Turkish investors have been pouring money into the initial public offerings (IPO) in Borsa Istanbul this year, while the number of investors in the country’s stock exchange has increased by 2.5 million in the first eight months.
Since the start of the year, companies have garnered 43 billion Turkish Liras ($1.6 billion) from IPOs,with Borsa Istanbul’s IPO index soaring 101 percent in 2023, which meant investors doubled their earnings.
The IPO index is composed of stocks of the companies offered to the public and started to be traded on Borsa Istanbul markets.
This year, 33 companies have offered their shares to the public, and most of those IPOs were vastly oversubscribed.
In the whole of 2022, 40 IPOs were launched.
Yields on stocks in the companies, which went public over the past year, leaped 316 percent, while the benchmark BIST-100 index rose 114 percent over the same period.
For instance, the shares in Oncosem Onkoloji, which went public in early January, has gained more than 1,200 percent in 248 days, with the company’s share price rising from 17.5 liras to 237 liras.
Meanwhile, more and more investors are turning to Borsa Istanbul. The number of investors in the country’s stock exchange rose by 2.46 million to reach 6.3 million as of Aug. 31, according to data from the Central Registry Agency (MKK).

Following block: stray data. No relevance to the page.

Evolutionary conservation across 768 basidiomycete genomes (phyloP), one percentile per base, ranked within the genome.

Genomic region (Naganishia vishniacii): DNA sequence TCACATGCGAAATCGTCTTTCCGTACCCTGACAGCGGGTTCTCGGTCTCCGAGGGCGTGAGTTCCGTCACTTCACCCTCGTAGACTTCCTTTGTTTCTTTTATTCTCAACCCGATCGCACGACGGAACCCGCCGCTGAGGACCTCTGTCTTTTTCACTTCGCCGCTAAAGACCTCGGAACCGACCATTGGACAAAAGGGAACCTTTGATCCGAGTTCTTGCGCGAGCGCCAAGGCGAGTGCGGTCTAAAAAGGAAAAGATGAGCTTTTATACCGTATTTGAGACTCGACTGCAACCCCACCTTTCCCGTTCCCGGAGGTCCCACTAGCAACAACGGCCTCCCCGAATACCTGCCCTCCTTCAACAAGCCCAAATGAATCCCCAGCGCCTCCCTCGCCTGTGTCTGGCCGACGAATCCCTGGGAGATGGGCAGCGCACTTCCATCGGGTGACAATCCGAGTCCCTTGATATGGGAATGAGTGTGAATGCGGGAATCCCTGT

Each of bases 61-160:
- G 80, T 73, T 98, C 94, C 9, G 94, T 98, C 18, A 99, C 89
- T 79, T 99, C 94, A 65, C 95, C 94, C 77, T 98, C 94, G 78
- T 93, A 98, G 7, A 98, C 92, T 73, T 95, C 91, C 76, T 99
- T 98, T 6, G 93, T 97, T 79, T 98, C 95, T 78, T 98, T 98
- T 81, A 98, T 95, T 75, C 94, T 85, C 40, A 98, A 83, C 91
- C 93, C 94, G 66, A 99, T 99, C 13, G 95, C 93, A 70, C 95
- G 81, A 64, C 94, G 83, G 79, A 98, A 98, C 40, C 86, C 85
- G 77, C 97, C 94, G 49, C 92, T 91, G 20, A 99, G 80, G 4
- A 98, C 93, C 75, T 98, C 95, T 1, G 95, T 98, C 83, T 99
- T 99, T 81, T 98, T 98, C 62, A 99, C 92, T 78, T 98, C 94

The benchmark index has risen more than 50 percent since the start of the year, driven by bank shares.
Now that the government has started rolling back the FX-protected deposit account (KKM) scheme, the question of where the investors will put their money has come to the fore.
Foreign currencies, stocks, deposit accounts and real estate appear to be the best options for local investors.
Meanwhile, foreign investors are keeping a close eye on Turkish assets after the government signaled it will follow more orthodox policies.
Foreign investors are wading into Turkish stocks and bonds as Ankara’s economic policy overhaul piques the interest of fund managers, said the Financial Times in a story it ran last week.
Recent months have seen a noticeable and positive change in international investor interest in Turkish capital markets, HSBC Türkiye CEO Selim Kervancı told the daily.
“The interest is broad-based with demand coming from the U.K., Europe, the U.S. and the Middle East refocusing on Türkiye as an investment destination,” he said.
On Sept. 8, Fitch revised Türkiye’s outlook from negative to stable and affirmed its “B“ rating.
The revision reflects the return to a more conventional and consistent policy mix that reduces near-term macro-financial stability risks and eases balance of payments pressures, Fitch said.